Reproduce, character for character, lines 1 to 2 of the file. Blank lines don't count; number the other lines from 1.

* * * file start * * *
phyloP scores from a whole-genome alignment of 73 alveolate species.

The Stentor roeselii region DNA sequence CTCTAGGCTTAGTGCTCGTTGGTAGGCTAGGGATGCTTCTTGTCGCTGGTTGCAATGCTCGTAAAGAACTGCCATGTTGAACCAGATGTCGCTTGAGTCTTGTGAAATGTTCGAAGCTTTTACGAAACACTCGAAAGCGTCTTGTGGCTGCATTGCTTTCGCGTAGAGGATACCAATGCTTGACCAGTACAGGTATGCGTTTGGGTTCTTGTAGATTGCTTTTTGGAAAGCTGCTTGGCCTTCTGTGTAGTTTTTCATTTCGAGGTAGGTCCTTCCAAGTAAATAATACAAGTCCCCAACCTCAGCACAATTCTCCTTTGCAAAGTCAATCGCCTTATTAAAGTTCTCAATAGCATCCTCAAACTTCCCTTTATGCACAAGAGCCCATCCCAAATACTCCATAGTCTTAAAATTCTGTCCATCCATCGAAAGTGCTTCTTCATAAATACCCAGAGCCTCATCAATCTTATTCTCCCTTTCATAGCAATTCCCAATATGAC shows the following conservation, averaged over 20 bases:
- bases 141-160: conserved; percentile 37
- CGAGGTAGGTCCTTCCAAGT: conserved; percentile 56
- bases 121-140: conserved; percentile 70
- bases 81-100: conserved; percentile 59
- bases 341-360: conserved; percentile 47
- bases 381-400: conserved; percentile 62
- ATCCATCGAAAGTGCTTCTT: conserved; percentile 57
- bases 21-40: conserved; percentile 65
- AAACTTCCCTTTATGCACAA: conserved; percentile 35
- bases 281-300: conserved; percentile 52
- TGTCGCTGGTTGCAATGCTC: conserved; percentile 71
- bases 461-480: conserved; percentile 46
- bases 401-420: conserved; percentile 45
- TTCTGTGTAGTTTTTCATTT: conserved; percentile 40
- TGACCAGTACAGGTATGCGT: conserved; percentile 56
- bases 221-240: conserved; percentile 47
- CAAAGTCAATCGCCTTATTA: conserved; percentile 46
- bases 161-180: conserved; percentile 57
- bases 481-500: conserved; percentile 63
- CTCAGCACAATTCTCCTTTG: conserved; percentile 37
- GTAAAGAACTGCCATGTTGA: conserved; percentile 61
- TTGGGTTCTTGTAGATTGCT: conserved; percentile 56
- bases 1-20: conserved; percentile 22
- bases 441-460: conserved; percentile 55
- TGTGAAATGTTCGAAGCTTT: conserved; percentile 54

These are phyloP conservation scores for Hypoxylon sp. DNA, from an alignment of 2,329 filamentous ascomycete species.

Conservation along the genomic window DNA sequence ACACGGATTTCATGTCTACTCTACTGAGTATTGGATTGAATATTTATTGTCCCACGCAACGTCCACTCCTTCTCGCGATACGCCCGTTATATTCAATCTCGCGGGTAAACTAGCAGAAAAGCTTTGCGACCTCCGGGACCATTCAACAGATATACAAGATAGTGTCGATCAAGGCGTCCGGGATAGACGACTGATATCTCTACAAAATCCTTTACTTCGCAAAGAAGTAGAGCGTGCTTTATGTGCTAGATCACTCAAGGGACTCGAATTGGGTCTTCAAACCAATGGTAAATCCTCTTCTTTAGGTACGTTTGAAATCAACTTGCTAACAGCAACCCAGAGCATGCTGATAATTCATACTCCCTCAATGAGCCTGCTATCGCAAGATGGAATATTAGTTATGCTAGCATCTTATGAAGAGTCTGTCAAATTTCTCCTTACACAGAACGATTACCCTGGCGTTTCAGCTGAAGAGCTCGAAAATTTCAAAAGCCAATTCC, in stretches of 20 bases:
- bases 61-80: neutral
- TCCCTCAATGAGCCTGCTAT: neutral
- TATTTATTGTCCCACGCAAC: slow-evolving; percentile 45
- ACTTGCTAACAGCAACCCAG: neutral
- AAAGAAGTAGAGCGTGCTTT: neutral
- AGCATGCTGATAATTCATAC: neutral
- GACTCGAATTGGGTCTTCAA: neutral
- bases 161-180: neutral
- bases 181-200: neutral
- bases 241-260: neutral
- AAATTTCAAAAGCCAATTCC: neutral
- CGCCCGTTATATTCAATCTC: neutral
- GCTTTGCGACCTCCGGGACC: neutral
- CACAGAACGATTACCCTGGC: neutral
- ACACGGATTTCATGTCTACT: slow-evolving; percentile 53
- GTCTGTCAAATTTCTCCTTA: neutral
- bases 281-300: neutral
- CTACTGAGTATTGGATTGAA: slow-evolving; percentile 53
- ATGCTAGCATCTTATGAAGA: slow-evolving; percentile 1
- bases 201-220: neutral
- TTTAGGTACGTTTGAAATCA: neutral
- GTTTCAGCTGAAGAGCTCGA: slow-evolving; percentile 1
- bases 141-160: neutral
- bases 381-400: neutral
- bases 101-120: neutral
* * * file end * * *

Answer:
phyloP scores from a whole-genome alignment of 73 alveolate species.

The Stentor roeselii region DNA sequence CTCTAGGCTTAGTGCTCGTTGGTAGGCTAGGGATGCTTCTTGTCGCTGGTTGCAATGCTCGTAAAGAACTGCCATGTTGAACCAGATGTCGCTTGAGTCTTGTGAAATGTTCGAAGCTTTTACGAAACACTCGAAAGCGTCTTGTGGCTGCATTGCTTTCGCGTAGAGGATACCAATGCTTGACCAGTACAGGTATGCGTTTGGGTTCTTGTAGATTGCTTTTTGGAAAGCTGCTTGGCCTTCTGTGTAGTTTTTCATTTCGAGGTAGGTCCTTCCAAGTAAATAATACAAGTCCCCAACCTCAGCACAATTCTCCTTTGCAAAGTCAATCGCCTTATTAAAGTTCTCAATAGCATCCTCAAACTTCCCTTTATGCACAAGAGCCCATCCCAAATACTCCATAGTCTTAAAATTCTGTCCATCCATCGAAAGTGCTTCTTCATAAATACCCAGAGCCTCATCAATCTTATTCTCCCTTTCATAGCAATTCCCAATATGAC shows the following conservation, averaged over 20 bases: